(Reuters) - Most of the political ads about divisive issues that ran on Facebook Inc before the 2016 U.S. presidential election were sponsored by "suspicious groups" with no publicly available information about them, according to a study released on Monday and based on a database of five million ads on Facebook.
One in six of those groups was linked to Russia, according to a University of Wisconsin-Madison study http://www.campaignlegalcenter.org/document/report-closing-digital-loopholes-pave-way-foreign-interference-us-elections, and the identities of the rest of the 122 groups that are labelled "suspicious" are still unknown, an indication of the influence of "astroturf" or shell companies in U.S. politics.
Over a quarter of the suspicious ads mentioned Donald Trump or Hillary Clinton, two of the presidential candidates in the election, and 9 percent expressly advocated for or against individual candidates.
Most other ads deliberately avoided mentioning candidate names while still getting the message out by doing things like supporting policies pushed by candidates, Young Mie Kim, the lead researcher said.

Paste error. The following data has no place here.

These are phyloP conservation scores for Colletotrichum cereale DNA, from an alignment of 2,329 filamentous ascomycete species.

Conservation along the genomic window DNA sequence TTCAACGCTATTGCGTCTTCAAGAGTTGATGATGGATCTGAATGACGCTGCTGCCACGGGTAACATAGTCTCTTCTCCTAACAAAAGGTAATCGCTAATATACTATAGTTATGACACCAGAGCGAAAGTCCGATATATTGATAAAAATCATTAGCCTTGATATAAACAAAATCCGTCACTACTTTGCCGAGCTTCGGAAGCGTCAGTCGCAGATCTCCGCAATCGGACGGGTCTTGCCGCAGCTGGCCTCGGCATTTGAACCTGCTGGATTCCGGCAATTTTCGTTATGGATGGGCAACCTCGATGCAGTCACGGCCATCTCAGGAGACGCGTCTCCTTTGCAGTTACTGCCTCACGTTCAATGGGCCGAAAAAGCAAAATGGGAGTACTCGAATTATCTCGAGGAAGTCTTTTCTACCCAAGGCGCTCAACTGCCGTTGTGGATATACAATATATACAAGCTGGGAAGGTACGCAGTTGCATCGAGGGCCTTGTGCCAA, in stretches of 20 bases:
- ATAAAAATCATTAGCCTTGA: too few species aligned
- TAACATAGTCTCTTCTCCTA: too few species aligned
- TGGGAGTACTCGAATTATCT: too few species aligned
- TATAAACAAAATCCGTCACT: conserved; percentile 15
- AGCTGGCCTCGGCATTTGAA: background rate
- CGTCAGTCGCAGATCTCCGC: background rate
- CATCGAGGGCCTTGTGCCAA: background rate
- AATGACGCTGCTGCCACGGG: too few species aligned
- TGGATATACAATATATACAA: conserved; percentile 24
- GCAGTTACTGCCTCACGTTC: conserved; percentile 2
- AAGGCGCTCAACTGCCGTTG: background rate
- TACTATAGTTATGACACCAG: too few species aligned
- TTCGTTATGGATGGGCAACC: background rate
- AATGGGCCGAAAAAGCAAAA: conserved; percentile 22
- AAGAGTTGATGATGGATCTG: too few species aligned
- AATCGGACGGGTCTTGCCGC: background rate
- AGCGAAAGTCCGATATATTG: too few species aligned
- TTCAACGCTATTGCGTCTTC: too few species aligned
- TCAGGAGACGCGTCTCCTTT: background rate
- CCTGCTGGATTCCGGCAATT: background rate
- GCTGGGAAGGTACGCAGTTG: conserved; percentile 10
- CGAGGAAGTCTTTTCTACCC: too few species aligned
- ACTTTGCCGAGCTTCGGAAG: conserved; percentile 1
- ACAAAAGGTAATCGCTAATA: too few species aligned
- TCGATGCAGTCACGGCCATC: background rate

The researchers labelled suspicious ad-buyers as groups with pages that have been inactive, inaccessible, removed or banned by Facebook since the election and there was no information available publicly about them.
Project DATA, the research team, also found that voters were also disproportionately targeted in swing states like Wisconsin and Pennsylvania with ads that focused on issues like guns, immigration and race relations.
Facebook Chief Executive Officer Mark Zuckerberg has announced a crackdown on who buys ads about divisive issues, saying this month that the company would require every such advertiser to confirm their identity and location.
(Reporting by Shariq Khan in Bengaluru; Editing by Bernard Orr)